In 1997, American farmers stopped feeding cow parts to cows--or, here again, not necessarily. Rendered cow parts, including brains and spinal cords, are routinely added to conventional feeds for pigs and chickens. Chickens, as many of us know, waste a fair amount of their food onto the floor. Chicken waste (yes, what you scrape off the floor) is routinely fed to beef cows (ewww -- gross), providing an easy way for cows to get feed that was not meant for them. Blood plasma from cows is used as part of milk replacer to feed calves. (Double gross.) So conventionally grown cows really aren't protected from eating infected cow parts.
Pork is safe to eat. Well… lab studies show that pigs can get BSE from infected brains. And conventional pig feed includes those renderings with all the questionable cow parts.
Then there's the obvious question: How do deer get this disease? It's hard to picture them eating the brains of anything. Turns out that some people provide "wild game feed" to deer in the affected areas, and of course, those feeds probably have the same rendered products.
But maybe infected animal parts aren't the main way that deer, or anything else, gets the disease. Clusters of people and animals worldwide get this disease in areas where manganese levels are high and copper levels are low. The high manganese is occasionally naturally occurring, but more typically happens in mining areas, accompanied by airborne mine wastes, or where manganese is used industrially. Sometimes the disease occurs where excessive amounts of organophosphate pesticides (high in manganese) were used. Some people even claim to be able to cure chronic wasting in deer by administering copper to them.
We really don't seem to know much about this disease, but we do know about organic agriculture. Certified organic cows and pigs are not fed any animal parts. At all. End of story. And no case of BSE has ever been reported in an organically raised cow. Local sources of organically raised beef are listed at www.mofga.org. Maybe things aren't that bleak after all.
Finding real answers to everything listed above may take a long time. Upton Sinclair said in The Jungle, "It is difficult to get a man to understand something when his salary depends on not understanding it." Plenty of scientists, members of the conventional meat industry, and members of the mining industry have heavily vested interests in proving certain "facts" to be true and other "facts" to be false. Funny how the story comes back to an author who wrote about the horrible conditions of the food industry a hundred years ago. Certainly things have improved since Sinclair's time, and far fewer people die because of problems with our food supply than did at the turn of the last century. I look forward to the day when all people live long healthy lives because of the food they eat, rather than just being glad that our food is causing fewer premature deaths. Buying organically grown food from a local farmer is the best step we can take toward that end.
--Lisa Turner, MOFGA President
Copyright 2004 by the author. For information on reproducing this article, please contact the author through email@example.com.
Come Out of the Closet!
by Russell Libby
Copyright 2004 by MOFGA. For information on reproducing this article, please contact the author through firstname.lastname@example.org.
The 2002 Census of Agriculture estimates for Maine agriculture are about to be released, and they are likely to show a continuing decline in the number of farms, the acres of land in production, and an increase in the average age of farmers. The 1997 Census estimated $8.3 million in farm-to-consumer direct market sales of food, a number that may approach $20 million with the 2002 report.
Meanwhile, Stew Smith at the University of Maine estimates those same sales at $50 million or more, based on a survey of Maine farmers he conducted last year.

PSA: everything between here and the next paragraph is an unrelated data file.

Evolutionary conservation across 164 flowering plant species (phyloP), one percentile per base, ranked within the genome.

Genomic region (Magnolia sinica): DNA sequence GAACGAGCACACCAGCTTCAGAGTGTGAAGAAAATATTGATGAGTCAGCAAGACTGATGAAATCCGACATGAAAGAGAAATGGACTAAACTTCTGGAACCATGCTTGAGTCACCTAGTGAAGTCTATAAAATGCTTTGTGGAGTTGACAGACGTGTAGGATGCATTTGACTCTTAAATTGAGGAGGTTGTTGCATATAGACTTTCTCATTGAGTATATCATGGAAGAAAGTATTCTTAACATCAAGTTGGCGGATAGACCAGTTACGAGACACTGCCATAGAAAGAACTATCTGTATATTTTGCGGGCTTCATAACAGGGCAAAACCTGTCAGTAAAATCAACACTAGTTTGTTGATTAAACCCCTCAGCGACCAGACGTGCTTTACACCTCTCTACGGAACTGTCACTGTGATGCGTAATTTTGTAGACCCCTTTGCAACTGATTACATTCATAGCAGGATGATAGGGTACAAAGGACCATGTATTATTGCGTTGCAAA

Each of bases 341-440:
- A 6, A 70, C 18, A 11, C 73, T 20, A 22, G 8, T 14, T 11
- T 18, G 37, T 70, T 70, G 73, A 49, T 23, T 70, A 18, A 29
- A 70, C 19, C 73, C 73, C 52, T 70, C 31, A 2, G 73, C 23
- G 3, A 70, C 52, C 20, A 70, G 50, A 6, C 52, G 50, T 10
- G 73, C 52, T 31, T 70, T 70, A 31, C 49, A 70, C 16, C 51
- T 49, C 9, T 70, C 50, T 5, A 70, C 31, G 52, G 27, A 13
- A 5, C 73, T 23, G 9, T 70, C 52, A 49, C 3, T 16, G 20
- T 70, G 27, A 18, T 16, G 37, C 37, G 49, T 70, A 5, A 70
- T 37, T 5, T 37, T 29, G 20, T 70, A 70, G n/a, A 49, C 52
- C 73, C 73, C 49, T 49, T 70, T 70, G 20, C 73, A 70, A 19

Why the difference? I think it has something to do with our willingness to stand up and be counted.
Since 1990, MOFGA has certified 642 different farms and farmers. In 2003, MOFGA certified about 270 farmers and processors, fewer than half the total. While some of the rest are no longer in operation, due to deaths or discouragement or decisions to not farm, hundreds still are growing and selling food within their local communities. These farms (and my family’s Three Sisters Farm is among them) don't advertise, and have their own family and neighbors as their prime customers. They follow the same model as the farmers in the old stories of rural Maine, like Lura Beam's father in A Maine Hamlet, taking his produce from Northfield to Machias by wagon and always trying to sell out to his regular customers before he reached the store, or Gus Bragdon in Gladys Hasty Carroll's A Few Foolish Ones, setting aside every Friday to take butter and eggs to the grocery in Berwick to trade for the few things he didn't produce on the farm. And as powerful as this model is as a basis for the kind of local, organic agriculture that we, as MOFGA, have been trying to build for the past 30 years, if it's not visible, it still doesn't count in official circles.
Maybe this is the year when we need to be visible. Our communities need to have a sense that Maine agriculture has real possibilities--possibilities that work to supply them with the food they want to eat. As we are counted, ones adding to tens, tens adding to hundreds, I think we'll find that Maine already has well over 500 organic farmers. The increased connections and possibilities will enable others to step forward, again helping to change the dynamics of what is real and possible for Maine agriculture.
Governor Baldacci has talked recently of making Maine the nation's leader in green certification of the forests. We're already one of the nation's leaders in building a local, organic food system--it's just that we've been too busy doing the work to stop and step forward, together.
Be counted this year!
For some of us, getting certified is the right thing to do, especially if we are selling to wholesale accounts (or if we have over $5,000 in sales, when certification becomes a legal requirement for people labeling their food as organic). For others, a focus on letting our neighbors and friends know that we have food available and that we'd like to be their supplier of eggs, vegetables, or meat is the key next step. Most of all, when you hear someone say that agriculture is gone, that it doesn't matter what happens, we all have to be ready to stand up and tell the truth: We all eat, and we'll all eat better when we know our farmer.
P.S. www.mainefoods.net., is a Web site used to make connections by MOFGA and other Maine groups that are promoting local foods. The site has an opportunity for your farm to be more visible to the public. Check out "Our Food, Our Farms, Our Families" for some of the stories that go with farms around the state or to find out how to post the story of your farm.